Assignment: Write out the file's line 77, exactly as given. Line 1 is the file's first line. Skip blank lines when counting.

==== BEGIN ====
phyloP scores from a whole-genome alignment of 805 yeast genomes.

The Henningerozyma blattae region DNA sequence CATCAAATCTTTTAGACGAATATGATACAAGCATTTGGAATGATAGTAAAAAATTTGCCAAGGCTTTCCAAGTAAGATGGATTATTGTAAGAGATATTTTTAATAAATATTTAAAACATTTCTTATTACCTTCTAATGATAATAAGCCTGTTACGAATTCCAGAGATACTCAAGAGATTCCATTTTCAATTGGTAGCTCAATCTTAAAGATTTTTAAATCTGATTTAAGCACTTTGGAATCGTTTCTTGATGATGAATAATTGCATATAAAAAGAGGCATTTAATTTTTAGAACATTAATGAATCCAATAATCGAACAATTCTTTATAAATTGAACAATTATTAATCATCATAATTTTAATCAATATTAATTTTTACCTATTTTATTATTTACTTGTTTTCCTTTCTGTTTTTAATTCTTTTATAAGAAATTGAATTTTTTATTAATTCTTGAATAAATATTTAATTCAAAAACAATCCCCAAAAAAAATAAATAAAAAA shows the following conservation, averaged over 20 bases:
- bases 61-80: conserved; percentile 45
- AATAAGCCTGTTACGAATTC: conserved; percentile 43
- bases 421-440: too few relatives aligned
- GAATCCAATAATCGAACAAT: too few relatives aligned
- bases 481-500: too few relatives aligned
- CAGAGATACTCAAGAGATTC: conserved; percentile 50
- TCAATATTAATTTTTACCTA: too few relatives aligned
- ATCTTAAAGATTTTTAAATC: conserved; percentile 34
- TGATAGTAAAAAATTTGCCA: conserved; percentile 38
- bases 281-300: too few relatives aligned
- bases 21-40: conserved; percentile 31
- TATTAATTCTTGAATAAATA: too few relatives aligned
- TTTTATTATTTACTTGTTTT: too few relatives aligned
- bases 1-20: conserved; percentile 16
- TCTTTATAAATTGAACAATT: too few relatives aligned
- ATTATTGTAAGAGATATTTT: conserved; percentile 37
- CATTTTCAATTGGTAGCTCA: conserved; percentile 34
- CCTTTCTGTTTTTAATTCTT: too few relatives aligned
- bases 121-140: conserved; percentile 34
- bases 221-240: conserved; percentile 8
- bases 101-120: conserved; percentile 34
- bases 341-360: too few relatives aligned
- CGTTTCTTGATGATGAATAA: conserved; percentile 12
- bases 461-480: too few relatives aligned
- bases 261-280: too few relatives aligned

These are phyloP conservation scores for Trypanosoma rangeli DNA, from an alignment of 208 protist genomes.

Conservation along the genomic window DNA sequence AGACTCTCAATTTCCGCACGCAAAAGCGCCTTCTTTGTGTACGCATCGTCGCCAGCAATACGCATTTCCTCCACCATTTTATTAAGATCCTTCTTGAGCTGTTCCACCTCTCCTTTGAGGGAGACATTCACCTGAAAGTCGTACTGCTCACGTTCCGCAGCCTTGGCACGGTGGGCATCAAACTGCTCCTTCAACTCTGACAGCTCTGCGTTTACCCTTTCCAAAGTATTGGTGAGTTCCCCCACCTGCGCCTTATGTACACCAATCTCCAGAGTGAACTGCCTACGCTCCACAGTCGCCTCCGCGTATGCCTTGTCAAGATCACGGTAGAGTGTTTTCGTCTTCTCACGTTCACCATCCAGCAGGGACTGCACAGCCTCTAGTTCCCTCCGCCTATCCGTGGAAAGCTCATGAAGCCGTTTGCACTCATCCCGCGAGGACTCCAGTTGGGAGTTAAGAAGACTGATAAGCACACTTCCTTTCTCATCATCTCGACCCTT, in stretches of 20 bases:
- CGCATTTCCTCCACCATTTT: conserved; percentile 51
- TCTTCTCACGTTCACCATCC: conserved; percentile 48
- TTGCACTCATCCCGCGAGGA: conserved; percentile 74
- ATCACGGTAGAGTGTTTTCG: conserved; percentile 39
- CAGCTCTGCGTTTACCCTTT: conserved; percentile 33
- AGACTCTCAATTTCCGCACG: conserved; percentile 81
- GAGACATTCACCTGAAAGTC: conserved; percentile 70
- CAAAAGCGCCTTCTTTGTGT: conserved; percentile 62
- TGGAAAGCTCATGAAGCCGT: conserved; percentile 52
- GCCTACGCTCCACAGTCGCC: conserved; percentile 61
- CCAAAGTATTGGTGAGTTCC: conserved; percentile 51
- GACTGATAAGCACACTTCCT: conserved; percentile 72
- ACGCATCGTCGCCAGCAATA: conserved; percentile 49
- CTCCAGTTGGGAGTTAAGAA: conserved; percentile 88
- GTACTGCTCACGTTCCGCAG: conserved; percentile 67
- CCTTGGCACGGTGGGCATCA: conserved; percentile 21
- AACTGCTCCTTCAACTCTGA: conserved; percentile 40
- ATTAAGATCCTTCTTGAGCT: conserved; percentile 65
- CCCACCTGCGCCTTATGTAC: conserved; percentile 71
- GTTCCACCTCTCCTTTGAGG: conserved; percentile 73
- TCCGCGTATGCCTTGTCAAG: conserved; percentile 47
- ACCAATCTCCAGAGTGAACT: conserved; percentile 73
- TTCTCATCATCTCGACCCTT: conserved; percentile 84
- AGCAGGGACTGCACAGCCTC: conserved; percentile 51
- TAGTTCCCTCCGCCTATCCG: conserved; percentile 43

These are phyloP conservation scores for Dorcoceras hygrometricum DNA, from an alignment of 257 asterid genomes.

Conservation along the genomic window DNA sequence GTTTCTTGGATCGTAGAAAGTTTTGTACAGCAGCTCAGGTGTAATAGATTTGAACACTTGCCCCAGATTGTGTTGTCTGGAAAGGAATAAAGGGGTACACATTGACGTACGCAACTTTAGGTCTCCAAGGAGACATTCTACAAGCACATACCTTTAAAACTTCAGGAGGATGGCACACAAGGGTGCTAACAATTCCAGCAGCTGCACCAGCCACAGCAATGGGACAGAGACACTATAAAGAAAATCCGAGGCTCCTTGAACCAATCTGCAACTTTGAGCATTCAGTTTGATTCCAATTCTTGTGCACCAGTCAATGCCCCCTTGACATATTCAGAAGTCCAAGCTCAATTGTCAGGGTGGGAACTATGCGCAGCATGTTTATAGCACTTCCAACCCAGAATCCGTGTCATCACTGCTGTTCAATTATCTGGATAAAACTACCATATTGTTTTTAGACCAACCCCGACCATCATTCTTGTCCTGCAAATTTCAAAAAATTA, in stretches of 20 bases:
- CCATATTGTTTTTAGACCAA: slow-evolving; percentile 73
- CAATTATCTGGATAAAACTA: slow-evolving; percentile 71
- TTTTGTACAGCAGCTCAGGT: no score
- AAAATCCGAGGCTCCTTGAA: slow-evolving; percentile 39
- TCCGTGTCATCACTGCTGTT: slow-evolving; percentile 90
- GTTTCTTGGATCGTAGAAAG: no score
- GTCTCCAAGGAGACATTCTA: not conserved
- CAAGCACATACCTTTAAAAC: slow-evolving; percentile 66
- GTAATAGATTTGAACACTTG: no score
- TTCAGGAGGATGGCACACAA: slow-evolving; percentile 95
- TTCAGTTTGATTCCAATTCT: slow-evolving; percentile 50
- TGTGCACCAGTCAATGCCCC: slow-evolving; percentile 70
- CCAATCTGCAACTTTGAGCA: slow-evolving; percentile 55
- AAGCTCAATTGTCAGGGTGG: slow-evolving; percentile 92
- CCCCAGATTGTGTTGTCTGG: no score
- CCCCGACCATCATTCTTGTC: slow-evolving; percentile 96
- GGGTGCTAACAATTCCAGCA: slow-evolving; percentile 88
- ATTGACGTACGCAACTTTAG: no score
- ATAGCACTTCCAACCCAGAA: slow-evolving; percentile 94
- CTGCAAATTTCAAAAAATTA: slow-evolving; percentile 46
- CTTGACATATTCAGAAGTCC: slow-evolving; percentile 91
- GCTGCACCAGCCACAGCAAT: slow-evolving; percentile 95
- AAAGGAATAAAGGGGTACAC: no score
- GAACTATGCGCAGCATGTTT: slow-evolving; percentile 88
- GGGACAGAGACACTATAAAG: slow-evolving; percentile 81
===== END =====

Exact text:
- CTTGACATATTCAGAAGTCC: slow-evolving; percentile 91